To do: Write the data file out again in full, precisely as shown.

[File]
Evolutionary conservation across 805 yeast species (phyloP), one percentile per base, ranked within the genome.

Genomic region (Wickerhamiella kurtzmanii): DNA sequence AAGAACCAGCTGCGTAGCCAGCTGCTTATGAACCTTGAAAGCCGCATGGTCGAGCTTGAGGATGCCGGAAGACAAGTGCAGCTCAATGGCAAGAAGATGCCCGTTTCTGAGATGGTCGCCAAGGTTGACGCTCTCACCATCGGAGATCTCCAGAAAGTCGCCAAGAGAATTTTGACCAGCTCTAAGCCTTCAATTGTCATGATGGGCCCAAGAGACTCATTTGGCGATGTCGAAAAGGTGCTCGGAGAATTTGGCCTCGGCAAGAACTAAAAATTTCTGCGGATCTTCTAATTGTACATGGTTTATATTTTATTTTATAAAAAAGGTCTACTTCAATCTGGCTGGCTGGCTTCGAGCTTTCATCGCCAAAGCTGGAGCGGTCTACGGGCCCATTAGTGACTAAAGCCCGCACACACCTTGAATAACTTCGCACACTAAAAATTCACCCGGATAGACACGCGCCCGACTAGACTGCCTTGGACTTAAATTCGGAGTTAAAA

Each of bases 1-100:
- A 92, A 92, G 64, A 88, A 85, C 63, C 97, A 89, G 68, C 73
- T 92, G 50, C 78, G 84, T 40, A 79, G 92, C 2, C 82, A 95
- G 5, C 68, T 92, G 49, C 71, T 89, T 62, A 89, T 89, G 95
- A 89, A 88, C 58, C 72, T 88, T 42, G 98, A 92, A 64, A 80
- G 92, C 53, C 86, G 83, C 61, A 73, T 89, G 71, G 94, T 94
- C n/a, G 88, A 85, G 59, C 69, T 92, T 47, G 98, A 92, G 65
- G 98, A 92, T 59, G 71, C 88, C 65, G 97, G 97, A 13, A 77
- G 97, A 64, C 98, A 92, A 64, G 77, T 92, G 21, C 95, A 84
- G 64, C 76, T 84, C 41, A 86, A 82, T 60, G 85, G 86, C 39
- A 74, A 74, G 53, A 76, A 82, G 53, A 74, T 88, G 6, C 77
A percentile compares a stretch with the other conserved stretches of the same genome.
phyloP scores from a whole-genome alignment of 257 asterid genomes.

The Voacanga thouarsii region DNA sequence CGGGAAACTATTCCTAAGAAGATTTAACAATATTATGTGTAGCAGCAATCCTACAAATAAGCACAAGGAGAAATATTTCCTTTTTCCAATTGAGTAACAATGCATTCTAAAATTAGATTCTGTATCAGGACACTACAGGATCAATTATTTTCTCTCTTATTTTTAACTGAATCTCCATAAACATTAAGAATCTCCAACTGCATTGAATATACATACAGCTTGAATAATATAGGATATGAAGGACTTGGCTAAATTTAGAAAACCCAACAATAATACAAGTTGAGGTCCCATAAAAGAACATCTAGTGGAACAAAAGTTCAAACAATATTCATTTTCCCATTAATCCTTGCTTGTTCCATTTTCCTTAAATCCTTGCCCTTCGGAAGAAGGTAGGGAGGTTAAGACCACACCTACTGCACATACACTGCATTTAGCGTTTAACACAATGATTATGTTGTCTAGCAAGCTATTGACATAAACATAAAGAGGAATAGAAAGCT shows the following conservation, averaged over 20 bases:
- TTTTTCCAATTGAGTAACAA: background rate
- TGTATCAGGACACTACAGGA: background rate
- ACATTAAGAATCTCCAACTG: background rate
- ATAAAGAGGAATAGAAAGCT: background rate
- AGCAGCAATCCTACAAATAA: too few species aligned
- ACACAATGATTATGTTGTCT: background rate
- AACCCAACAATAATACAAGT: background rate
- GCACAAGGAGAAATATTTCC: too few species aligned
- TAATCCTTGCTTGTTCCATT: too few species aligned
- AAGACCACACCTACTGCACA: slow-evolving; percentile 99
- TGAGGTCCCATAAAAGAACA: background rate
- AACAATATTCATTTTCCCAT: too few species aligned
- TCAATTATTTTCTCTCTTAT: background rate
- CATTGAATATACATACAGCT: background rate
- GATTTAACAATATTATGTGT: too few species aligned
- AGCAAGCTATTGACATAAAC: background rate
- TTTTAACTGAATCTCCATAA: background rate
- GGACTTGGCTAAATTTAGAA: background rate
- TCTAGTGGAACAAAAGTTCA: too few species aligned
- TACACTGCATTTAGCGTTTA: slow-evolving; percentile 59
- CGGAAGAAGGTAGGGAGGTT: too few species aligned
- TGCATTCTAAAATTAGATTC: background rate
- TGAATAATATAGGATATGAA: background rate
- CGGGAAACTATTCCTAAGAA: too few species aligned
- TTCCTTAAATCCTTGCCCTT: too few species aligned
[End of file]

Evolutionary conservation across 805 yeast species (phyloP), one percentile per base, ranked within the genome.

Genomic region (Wickerhamiella kurtzmanii): DNA sequence AAGAACCAGCTGCGTAGCCAGCTGCTTATGAACCTTGAAAGCCGCATGGTCGAGCTTGAGGATGCCGGAAGACAAGTGCAGCTCAATGGCAAGAAGATGCCCGTTTCTGAGATGGTCGCCAAGGTTGACGCTCTCACCATCGGAGATCTCCAGAAAGTCGCCAAGAGAATTTTGACCAGCTCTAAGCCTTCAATTGTCATGATGGGCCCAAGAGACTCATTTGGCGATGTCGAAAAGGTGCTCGGAGAATTTGGCCTCGGCAAGAACTAAAAATTTCTGCGGATCTTCTAATTGTACATGGTTTATATTTTATTTTATAAAAAAGGTCTACTTCAATCTGGCTGGCTGGCTTCGAGCTTTCATCGCCAAAGCTGGAGCGGTCTACGGGCCCATTAGTGACTAAAGCCCGCACACACCTTGAATAACTTCGCACACTAAAAATTCACCCGGATAGACACGCGCCCGACTAGACTGCCTTGGACTTAAATTCGGAGTTAAAA

Each of bases 1-100:
- A 92, A 92, G 64, A 88, A 85, C 63, C 97, A 89, G 68, C 73
- T 92, G 50, C 78, G 84, T 40, A 79, G 92, C 2, C 82, A 95
- G 5, C 68, T 92, G 49, C 71, T 89, T 62, A 89, T 89, G 95
- A 89, A 88, C 58, C 72, T 88, T 42, G 98, A 92, A 64, A 80
- G 92, C 53, C 86, G 83, C 61, A 73, T 89, G 71, G 94, T 94
- C n/a, G 88, A 85, G 59, C 69, T 92, T 47, G 98, A 92, G 65
- G 98, A 92, T 59, G 71, C 88, C 65, G 97, G 97, A 13, A 77
- G 97, A 64, C 98, A 92, A 64, G 77, T 92, G 21, C 95, A 84
- G 64, C 76, T 84, C 41, A 86, A 82, T 60, G 85, G 86, C 39
- A 74, A 74, G 53, A 76, A 82, G 53, A 74, T 88, G 6, C 77
A percentile compares a stretch with the other conserved stretches of the same genome.
phyloP scores from a whole-genome alignment of 257 asterid genomes.

The Voacanga thouarsii region DNA sequence CGGGAAACTATTCCTAAGAAGATTTAACAATATTATGTGTAGCAGCAATCCTACAAATAAGCACAAGGAGAAATATTTCCTTTTTCCAATTGAGTAACAATGCATTCTAAAATTAGATTCTGTATCAGGACACTACAGGATCAATTATTTTCTCTCTTATTTTTAACTGAATCTCCATAAACATTAAGAATCTCCAACTGCATTGAATATACATACAGCTTGAATAATATAGGATATGAAGGACTTGGCTAAATTTAGAAAACCCAACAATAATACAAGTTGAGGTCCCATAAAAGAACATCTAGTGGAACAAAAGTTCAAACAATATTCATTTTCCCATTAATCCTTGCTTGTTCCATTTTCCTTAAATCCTTGCCCTTCGGAAGAAGGTAGGGAGGTTAAGACCACACCTACTGCACATACACTGCATTTAGCGTTTAACACAATGATTATGTTGTCTAGCAAGCTATTGACATAAACATAAAGAGGAATAGAAAGCT shows the following conservation, averaged over 20 bases:
- TTTTTCCAATTGAGTAACAA: background rate
- TGTATCAGGACACTACAGGA: background rate
- ACATTAAGAATCTCCAACTG: background rate
- ATAAAGAGGAATAGAAAGCT: background rate
- AGCAGCAATCCTACAAATAA: too few species aligned
- ACACAATGATTATGTTGTCT: background rate
- AACCCAACAATAATACAAGT: background rate
- GCACAAGGAGAAATATTTCC: too few species aligned
- TAATCCTTGCTTGTTCCATT: too few species aligned
- AAGACCACACCTACTGCACA: slow-evolving; percentile 99
- TGAGGTCCCATAAAAGAACA: background rate
- AACAATATTCATTTTCCCAT: too few species aligned
- TCAATTATTTTCTCTCTTAT: background rate
- CATTGAATATACATACAGCT: background rate
- GATTTAACAATATTATGTGT: too few species aligned
- AGCAAGCTATTGACATAAAC: background rate
- TTTTAACTGAATCTCCATAA: background rate
- GGACTTGGCTAAATTTAGAA: background rate
- TCTAGTGGAACAAAAGTTCA: too few species aligned
- TACACTGCATTTAGCGTTTA: slow-evolving; percentile 59
- CGGAAGAAGGTAGGGAGGTT: too few species aligned
- TGCATTCTAAAATTAGATTC: background rate
- TGAATAATATAGGATATGAA: background rate
- CGGGAAACTATTCCTAAGAA: too few species aligned
- TTCCTTAAATCCTTGCCCTT: too few species aligned